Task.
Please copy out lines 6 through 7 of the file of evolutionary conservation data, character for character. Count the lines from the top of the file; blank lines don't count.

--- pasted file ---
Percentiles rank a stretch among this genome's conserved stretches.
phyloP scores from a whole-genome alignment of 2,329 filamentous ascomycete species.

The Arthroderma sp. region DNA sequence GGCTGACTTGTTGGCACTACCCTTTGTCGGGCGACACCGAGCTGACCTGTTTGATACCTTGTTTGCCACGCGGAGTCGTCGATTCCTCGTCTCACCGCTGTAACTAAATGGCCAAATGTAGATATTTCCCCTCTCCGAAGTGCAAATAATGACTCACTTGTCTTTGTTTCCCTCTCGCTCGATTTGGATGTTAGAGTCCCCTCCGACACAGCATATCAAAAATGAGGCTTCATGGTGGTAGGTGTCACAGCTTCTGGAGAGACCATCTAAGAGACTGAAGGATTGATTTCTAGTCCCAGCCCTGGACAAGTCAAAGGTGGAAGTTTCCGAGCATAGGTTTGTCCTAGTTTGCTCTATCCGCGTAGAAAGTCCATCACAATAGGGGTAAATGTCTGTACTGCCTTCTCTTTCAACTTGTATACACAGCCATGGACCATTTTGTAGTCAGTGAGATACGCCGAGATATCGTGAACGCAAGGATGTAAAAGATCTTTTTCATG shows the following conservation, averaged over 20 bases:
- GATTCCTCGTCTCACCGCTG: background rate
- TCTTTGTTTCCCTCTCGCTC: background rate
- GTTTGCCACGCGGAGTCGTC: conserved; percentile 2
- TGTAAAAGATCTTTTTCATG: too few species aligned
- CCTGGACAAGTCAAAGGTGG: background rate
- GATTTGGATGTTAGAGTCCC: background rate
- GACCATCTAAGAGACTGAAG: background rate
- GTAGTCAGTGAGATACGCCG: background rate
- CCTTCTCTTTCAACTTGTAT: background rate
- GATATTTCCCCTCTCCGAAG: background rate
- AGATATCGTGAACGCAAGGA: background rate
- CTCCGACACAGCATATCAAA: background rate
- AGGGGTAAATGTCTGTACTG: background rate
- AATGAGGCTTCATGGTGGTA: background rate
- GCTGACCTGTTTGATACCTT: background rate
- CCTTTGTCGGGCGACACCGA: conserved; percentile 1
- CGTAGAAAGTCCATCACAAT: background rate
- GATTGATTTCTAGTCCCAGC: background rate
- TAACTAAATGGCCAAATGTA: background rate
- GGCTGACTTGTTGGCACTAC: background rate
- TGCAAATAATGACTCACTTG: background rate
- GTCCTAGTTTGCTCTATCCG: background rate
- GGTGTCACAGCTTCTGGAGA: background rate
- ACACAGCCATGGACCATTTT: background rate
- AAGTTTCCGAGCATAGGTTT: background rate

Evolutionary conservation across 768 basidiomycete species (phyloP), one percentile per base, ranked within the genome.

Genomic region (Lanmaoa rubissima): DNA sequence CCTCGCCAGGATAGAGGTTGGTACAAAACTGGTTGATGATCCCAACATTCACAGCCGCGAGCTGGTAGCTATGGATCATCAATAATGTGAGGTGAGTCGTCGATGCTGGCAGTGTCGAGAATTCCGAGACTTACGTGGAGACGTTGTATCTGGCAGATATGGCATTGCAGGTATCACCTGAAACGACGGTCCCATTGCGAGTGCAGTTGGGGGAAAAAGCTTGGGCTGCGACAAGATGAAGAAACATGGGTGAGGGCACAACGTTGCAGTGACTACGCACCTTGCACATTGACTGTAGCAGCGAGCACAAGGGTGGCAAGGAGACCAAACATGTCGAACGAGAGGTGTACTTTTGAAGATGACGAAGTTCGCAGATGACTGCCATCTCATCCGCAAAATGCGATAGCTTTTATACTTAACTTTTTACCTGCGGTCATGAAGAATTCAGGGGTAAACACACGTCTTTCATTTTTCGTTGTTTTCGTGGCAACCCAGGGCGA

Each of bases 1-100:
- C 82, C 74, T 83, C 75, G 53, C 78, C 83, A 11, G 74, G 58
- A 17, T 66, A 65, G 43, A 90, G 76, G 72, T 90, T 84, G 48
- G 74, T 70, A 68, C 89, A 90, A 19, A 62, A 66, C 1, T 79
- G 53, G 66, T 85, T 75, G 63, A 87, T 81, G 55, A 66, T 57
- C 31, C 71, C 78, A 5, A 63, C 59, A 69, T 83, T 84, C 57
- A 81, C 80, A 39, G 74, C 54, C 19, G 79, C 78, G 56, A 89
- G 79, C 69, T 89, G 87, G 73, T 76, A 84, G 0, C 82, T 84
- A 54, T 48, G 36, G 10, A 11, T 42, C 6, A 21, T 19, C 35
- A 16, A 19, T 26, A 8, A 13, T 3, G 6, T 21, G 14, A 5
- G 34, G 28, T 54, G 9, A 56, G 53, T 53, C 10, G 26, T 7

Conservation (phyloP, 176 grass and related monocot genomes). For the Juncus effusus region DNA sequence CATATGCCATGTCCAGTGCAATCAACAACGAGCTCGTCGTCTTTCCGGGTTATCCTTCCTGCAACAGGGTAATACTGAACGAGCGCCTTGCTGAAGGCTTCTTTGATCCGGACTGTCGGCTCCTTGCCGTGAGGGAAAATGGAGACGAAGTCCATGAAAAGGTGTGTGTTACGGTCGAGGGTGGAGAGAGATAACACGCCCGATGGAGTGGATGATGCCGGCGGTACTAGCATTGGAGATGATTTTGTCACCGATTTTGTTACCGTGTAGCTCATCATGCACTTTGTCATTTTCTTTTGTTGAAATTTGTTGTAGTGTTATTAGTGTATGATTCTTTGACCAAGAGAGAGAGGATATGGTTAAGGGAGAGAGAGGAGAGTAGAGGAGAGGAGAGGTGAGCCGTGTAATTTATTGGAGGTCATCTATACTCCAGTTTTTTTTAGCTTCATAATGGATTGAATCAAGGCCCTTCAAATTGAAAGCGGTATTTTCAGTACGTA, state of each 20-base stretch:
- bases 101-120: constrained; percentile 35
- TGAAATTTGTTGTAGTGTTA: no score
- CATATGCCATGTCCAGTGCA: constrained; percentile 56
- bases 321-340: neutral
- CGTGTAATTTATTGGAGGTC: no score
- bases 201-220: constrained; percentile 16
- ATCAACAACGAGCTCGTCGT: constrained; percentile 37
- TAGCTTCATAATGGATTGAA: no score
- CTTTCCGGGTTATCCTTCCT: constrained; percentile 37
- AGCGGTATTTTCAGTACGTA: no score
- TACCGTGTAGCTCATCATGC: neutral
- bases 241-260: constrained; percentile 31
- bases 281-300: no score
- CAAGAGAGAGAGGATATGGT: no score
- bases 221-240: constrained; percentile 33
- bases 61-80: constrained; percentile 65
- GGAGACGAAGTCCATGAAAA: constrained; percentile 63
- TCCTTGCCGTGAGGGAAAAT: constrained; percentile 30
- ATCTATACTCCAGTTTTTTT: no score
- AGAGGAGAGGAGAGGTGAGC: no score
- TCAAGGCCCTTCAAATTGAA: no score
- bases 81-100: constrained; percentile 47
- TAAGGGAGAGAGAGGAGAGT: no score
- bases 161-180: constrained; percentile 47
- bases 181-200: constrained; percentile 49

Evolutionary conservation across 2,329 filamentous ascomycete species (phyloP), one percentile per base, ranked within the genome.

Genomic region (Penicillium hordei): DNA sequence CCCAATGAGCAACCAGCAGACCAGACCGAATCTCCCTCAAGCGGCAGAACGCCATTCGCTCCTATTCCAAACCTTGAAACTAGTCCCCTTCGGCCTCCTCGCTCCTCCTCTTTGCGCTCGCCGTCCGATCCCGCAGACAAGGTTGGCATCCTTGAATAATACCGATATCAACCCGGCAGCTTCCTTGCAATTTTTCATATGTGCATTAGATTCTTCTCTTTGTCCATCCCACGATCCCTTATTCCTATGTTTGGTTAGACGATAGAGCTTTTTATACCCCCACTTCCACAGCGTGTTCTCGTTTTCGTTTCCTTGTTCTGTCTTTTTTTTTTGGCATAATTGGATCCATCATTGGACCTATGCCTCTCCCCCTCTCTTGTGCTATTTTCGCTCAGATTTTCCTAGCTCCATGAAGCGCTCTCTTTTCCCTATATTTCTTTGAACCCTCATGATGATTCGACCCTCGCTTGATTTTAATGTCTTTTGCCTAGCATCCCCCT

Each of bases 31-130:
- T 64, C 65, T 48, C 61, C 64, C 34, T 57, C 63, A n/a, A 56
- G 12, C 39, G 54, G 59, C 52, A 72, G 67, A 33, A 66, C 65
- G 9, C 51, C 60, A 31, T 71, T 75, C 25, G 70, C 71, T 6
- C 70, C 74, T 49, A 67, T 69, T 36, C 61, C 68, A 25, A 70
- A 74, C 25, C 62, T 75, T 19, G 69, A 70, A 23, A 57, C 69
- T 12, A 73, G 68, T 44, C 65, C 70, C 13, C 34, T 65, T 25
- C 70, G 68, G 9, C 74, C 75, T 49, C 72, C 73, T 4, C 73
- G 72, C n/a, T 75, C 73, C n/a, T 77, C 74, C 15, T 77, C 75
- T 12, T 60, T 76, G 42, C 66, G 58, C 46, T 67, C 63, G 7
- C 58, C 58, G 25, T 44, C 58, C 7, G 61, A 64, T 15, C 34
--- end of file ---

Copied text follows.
- GTTTGCCACGCGGAGTCGTC: conserved; percentile 2
- TGTAAAAGATCTTTTTCATG: too few species aligned